Before this year's Chase began, I wanted to establish a way to determine when Chase drivers are eliminated or in serious jeopardy. So I looked back at the average Chase finishes of each Chase champion (2004-2010). This meant literally adding up their placement in the 10 races.
For example, Jimmie Johnson's 2010 Chase finishes are as follows: 25, 1, 2, 3, 3, 5, 7, 9, 5, 2. Using a little elementary math, we can determine that his "magic number" last year, the sum of his actual finishes, was 62. Over ten races, that's an average finish of 6.2.
To make things fair and eliminate the anomalies, I threw out the best and worst average finishes: 5.0 (Johnson, 2007) and 10.8 (Johnson, 2006). Looking at the remaining five, I concluded that Sprint Cup champions averaged a 7.26 finish in the Chase. In other words, drivers who keep the sum of their finishes at 72 or under are still in the title picture. Drivers who exceed 72 are, in all likelihood, out of the running.
The Rule of 72 isn't about determining a champion as much as it's about having a bottom-line number to gauge which drivers don't have a chance once we get down to the final two races at Phoenix and Homestead. Here's where things stand now:
As the table above indicates, Denny Hamlin's first three finishes (totaling 78) diminished his Chase hopes. Ryan Newman and Jeff Gordon were above 72 after their fourth race. And Dale Earnhardt Jr. eclipsed the 72 mark after his 19th-place finish at Charlotte. History says if you exceed 72 in the first five races, as these four drives have, you won't be contending. If you exceed 72 in the eighth race of the Chase, you have a little bit more wiggle room, but your chances are still pretty slim.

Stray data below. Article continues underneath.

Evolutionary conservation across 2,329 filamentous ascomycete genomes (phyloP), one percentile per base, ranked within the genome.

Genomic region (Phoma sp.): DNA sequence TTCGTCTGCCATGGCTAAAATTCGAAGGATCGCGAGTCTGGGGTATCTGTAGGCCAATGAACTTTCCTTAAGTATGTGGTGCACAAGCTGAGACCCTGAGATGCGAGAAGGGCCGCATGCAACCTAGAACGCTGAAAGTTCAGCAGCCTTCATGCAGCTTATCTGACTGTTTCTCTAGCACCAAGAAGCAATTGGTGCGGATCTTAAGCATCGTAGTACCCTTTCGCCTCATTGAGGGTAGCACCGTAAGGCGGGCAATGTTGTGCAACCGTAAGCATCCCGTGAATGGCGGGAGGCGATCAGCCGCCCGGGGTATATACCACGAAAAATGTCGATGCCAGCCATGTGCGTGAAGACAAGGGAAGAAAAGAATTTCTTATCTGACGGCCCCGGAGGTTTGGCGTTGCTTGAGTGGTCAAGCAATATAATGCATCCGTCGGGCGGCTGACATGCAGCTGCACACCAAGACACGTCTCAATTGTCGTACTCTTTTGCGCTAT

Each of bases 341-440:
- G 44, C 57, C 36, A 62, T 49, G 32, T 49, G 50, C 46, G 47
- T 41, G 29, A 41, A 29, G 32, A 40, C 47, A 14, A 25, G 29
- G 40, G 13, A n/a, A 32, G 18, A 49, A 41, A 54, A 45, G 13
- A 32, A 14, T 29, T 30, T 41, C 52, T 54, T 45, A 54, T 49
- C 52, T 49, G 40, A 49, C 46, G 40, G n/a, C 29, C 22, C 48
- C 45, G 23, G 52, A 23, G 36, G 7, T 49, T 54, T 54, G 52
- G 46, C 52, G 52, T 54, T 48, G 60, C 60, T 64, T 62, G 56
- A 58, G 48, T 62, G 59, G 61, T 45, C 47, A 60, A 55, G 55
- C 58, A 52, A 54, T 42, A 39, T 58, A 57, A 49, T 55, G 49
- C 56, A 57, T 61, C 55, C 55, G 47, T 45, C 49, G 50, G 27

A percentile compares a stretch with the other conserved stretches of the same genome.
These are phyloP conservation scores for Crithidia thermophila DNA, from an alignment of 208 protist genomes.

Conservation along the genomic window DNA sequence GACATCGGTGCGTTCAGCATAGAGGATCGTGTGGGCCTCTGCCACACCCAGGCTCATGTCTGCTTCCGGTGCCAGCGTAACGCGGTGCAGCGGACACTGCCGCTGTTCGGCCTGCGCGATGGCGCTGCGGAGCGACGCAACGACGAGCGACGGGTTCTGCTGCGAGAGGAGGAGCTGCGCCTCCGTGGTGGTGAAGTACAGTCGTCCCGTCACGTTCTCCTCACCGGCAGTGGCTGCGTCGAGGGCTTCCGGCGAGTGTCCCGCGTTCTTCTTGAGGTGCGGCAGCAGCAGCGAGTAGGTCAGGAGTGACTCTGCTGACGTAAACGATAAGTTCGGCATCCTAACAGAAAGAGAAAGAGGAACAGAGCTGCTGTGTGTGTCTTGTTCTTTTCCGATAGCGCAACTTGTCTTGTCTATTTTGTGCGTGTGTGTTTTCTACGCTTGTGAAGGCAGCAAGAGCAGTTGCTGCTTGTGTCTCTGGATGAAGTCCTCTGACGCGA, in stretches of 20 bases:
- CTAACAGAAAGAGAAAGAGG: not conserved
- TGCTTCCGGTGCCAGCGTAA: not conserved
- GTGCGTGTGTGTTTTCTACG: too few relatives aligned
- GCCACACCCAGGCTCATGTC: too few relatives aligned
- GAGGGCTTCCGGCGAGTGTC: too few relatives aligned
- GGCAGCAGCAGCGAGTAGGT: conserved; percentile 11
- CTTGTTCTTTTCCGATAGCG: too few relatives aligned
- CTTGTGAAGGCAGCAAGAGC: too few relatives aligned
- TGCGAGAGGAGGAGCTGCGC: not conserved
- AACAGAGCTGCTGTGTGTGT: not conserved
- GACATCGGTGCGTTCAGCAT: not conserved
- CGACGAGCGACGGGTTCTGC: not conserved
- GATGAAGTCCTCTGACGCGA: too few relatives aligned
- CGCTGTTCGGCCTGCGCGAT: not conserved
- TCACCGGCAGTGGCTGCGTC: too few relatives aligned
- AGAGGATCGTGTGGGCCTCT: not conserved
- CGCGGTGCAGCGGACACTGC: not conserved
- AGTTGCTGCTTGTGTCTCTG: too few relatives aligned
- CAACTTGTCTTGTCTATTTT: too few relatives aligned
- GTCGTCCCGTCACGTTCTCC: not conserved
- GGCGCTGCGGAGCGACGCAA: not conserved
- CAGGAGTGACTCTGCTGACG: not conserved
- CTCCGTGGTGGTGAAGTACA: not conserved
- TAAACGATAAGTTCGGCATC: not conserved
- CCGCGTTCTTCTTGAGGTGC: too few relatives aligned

Who's on the hot seat besides the four aforementioned drivers? The man whose championship runs contributed most to the Rule of 72 -- Jimmie Johnson. Seven points away from 72, Johnson needs to finish second or better, on average, to stay in the hunt.
It's also interesting that halfway through the Chase, the driver in second place, Kevin Harvick, has exactly half of 72 for his combined total finishes. That suggests that he needs to do a little better in the second half if he wants to really push for a title.
The numbers also suggest that if Carl Edwards replicates his performance in the first half of the Chase over these next five races, he could be looking at the lowest combined finish total (46) in Chase history.
Ricky Craven is a driver with wins in all of NASCAR's top three series, including rookie of the year titles in both the 1992 Nationwide Series and 1995 Sprint Cup series. He currently serves as a NASCAR analyst on ESPN studio programs.